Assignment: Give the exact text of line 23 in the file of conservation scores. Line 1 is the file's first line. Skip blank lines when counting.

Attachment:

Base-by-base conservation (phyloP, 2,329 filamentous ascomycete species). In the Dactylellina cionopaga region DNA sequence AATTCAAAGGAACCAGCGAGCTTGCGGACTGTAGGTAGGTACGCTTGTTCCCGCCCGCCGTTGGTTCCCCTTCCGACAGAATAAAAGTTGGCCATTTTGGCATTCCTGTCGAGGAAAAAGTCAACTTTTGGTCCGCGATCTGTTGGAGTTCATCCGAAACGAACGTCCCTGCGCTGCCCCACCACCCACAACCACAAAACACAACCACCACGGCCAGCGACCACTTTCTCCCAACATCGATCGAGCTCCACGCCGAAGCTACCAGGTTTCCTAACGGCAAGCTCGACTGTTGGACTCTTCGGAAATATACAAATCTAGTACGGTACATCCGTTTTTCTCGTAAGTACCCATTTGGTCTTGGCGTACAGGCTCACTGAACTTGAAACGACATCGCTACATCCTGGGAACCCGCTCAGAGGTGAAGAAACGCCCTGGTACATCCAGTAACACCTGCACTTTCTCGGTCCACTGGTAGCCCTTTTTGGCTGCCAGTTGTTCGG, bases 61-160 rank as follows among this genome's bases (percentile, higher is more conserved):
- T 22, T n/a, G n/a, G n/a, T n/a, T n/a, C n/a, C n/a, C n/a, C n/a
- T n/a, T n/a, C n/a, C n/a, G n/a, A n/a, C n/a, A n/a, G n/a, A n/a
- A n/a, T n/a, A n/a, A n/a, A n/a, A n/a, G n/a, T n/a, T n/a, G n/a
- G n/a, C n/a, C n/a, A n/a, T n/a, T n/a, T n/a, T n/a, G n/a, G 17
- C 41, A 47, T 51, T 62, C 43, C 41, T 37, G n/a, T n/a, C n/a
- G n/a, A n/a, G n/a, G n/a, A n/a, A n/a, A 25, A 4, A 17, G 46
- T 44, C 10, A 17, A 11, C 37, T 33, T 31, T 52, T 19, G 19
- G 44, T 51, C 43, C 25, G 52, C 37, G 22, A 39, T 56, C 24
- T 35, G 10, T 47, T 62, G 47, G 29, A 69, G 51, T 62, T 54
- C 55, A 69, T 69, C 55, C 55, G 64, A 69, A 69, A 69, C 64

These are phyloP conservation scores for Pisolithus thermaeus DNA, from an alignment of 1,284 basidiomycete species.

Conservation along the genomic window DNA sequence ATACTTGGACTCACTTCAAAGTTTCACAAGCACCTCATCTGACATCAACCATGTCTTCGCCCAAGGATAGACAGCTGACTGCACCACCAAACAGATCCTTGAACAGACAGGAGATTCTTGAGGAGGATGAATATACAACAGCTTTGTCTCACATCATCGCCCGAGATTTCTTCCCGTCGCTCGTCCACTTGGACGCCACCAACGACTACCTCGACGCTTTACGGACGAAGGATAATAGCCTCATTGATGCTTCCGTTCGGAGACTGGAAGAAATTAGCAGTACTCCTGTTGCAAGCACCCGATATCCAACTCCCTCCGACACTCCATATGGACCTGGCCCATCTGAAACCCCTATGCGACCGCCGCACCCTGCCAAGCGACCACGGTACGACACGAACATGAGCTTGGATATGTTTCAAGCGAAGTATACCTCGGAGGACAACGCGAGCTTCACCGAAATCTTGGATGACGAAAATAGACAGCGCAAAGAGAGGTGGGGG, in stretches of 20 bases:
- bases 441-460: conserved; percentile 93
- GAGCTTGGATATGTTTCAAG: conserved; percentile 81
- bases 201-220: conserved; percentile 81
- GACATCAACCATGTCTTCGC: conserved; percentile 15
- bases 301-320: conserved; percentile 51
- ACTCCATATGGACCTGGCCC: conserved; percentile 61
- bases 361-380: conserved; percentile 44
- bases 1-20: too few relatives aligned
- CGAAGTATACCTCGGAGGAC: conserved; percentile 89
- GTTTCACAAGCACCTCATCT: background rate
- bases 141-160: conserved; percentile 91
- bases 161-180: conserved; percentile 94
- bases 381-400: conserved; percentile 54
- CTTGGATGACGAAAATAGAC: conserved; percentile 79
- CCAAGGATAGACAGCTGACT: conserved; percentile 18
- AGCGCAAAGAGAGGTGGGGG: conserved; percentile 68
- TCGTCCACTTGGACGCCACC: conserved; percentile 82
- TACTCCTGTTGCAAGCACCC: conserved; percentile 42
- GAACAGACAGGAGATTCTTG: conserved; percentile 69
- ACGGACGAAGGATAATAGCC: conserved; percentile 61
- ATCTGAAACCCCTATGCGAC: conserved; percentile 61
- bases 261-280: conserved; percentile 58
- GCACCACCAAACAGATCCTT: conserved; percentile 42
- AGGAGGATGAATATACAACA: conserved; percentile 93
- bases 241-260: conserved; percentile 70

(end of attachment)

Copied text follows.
- GTTTCACAAGCACCTCATCT: background rate